Background: Male breast cancer (MBC) is a rare disease representing less than 1% of breast cancers. In the absence of a screening program, such as for females, the diagnostic workup is critical for early detection of MBC.

Objectives: To summarize our institutional experience in the workup of male patients referred for breast imaging, emphasizing the clinical, imaging, and histopathological characteristics of the MBC cohort.

Methods: All male patients who underwent breast imaging between 2011 and 2016 in our institution were retrospectively reviewed. Clinical, radiological, and histopathological data were collected and statistically evaluated. All images were reviewed using the American College of Radiology Breast Imaging Reporting and Data System.

Results: 178 male patients (average age 61 years, median age 64), underwent breast imaging in our institution. The most common indication for referral was palpable mass (49%) followed by gynecomastia (16%). Imaging included mostly mammography or ultrasound. Biopsies were performed on 56 patients, 38 (68%) were benign and 18 (32%) were malignant. In all, 13 patients had primary breast cancer and 5 had metastatic disease to the breast. Palpable mass at presentation was strongly associated with malignancy (P = 0.007).

Conclusion: Mammography and ultrasound remain the leading modalities in breast imaging among males for diagnostic workup of palpable mass, with gynecomastia being the predominant diagnosis. However, presentation with palpable mass was also associated with malignancy. Despite a notable MBC rate in our cohort, the likelihood of cancer is low in young patients and in cases of gynecomastia.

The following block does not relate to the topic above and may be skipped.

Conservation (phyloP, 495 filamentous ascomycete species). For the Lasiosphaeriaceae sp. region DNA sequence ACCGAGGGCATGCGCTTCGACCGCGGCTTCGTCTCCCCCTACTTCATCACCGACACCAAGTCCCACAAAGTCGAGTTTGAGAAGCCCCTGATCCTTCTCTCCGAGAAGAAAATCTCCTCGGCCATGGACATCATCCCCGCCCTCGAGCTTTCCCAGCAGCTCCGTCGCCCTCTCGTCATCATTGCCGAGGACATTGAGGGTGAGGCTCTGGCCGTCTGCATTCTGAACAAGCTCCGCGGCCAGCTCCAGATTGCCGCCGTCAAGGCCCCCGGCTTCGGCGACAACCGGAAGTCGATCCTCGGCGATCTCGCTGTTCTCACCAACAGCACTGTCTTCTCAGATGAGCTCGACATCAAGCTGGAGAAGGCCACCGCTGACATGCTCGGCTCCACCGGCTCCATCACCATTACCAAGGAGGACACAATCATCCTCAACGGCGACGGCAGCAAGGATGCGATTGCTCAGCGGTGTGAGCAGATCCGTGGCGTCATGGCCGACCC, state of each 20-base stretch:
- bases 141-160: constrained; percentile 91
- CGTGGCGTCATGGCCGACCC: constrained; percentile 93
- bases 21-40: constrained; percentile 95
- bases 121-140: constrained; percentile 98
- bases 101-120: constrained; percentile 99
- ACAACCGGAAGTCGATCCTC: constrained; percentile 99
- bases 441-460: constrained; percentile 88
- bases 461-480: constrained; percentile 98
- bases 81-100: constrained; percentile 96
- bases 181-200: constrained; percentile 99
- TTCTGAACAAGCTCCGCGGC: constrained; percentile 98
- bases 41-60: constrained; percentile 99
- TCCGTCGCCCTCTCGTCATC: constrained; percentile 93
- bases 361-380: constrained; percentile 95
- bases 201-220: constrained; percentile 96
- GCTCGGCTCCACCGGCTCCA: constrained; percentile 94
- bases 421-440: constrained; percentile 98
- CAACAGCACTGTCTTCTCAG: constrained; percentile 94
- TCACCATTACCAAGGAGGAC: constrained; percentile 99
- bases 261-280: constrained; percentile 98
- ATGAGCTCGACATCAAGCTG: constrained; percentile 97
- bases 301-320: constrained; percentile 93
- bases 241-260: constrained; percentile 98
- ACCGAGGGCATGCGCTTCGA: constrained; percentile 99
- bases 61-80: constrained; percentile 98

September 2019
Erez Marcusohn MD, Danny Epstein MD, Anees Musallam MD, Zohar Keidar MD PHD and Ariel Roguin MD PHD

Background: With the recent introduction of high-sensitivity troponin (hsTn), the incremental benefit of stress myocardial perfusion imaging (MPI) in the evaluation of patients who present to the emergency department (ED) with acute coronary syndrome (ACS) is unclear.

Objectives: To assess the added value of stress MPI in low-risk ACS patients with normal range hsTnI.

Methods: We analyzed all patients who were hospitalized at our medical center from February 2016 to November 2017, who presented with low-risk ACS and underwent stress MPI, and in whom hsTnI was in the normal range after the introduction of hsTnI.

Results: During the study period, 161 patients were admitted with a diagnosis of unstable angina (i.e., ACS with normal range hsTnI) and underwent stress MPI during index admission. The study population included 52/161 patients (31.7%) with low-risk ACS who had no indication for initial invasive strategy. No patients had positive MPI. One patient underwent coronary angiography due to suggestive history; however, he did not have a significant coronary artery disease and had no indication for percutaneous coronary intervention.

Conclusions: In patients with low-risk ACS and normal range hsTnI without additional high-risk features, stress MPI has little additional value for the correct diagnosis and management. Prospective studies are warranted to confirm whether resting hsTnI could serve as a powerful triage tool in chest pain patients in the ED before diagnostic testing and thus, improve patient management.